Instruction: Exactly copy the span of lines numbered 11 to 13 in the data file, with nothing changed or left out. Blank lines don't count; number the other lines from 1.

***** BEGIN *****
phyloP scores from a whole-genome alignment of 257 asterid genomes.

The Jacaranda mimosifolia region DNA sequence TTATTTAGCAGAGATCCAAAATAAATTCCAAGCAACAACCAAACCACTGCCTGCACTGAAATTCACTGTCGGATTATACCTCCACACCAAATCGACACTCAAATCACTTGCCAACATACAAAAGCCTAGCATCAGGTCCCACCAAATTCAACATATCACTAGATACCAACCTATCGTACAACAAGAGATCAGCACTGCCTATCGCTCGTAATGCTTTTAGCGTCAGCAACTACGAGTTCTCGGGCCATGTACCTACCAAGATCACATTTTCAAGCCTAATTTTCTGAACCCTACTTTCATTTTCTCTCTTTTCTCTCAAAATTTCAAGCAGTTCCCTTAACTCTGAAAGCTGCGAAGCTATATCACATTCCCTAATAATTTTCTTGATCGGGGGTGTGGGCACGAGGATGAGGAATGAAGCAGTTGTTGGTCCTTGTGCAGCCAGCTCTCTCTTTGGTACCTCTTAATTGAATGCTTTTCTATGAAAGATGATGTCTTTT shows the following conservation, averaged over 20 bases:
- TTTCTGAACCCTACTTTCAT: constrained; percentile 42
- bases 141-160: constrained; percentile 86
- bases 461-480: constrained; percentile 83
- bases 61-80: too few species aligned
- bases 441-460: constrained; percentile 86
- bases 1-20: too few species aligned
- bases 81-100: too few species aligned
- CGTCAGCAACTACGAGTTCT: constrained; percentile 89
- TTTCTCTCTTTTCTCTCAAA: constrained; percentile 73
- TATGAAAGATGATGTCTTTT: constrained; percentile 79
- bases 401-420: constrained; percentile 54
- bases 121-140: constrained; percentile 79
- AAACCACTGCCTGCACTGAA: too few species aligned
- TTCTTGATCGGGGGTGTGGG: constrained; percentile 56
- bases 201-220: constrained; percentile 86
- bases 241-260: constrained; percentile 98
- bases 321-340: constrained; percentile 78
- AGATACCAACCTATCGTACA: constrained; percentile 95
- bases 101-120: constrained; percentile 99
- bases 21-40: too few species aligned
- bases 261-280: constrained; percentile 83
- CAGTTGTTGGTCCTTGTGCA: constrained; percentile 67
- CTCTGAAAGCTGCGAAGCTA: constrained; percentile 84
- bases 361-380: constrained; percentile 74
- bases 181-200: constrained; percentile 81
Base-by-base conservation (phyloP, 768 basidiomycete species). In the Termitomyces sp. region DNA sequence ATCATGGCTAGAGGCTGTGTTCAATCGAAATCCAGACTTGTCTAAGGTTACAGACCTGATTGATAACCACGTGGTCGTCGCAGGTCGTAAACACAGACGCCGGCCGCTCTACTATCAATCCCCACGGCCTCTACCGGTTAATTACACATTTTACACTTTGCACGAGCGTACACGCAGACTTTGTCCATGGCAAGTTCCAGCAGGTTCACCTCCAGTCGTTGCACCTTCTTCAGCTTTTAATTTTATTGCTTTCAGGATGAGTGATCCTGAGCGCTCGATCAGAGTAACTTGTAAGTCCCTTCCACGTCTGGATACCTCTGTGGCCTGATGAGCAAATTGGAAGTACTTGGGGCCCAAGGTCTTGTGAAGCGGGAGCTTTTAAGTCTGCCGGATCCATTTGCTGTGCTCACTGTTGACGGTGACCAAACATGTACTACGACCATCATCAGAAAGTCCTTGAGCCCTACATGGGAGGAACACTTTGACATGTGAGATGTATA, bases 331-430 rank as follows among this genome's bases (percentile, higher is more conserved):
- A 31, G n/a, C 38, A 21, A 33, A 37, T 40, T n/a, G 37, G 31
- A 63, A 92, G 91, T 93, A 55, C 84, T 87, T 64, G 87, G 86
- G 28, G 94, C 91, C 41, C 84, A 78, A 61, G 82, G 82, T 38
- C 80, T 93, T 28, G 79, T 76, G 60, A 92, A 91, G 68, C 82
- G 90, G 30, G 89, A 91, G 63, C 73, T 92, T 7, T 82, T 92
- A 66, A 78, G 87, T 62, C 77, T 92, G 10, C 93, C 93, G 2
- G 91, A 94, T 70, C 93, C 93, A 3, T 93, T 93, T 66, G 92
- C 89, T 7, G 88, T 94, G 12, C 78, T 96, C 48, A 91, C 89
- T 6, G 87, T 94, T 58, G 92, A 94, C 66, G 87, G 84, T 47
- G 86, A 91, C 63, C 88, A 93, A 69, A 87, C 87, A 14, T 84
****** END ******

- TTTCTCTCTTTTCTCTCAAA: constrained; percentile 73
- TATGAAAGATGATGTCTTTT: constrained; percentile 79
- bases 401-420: constrained; percentile 54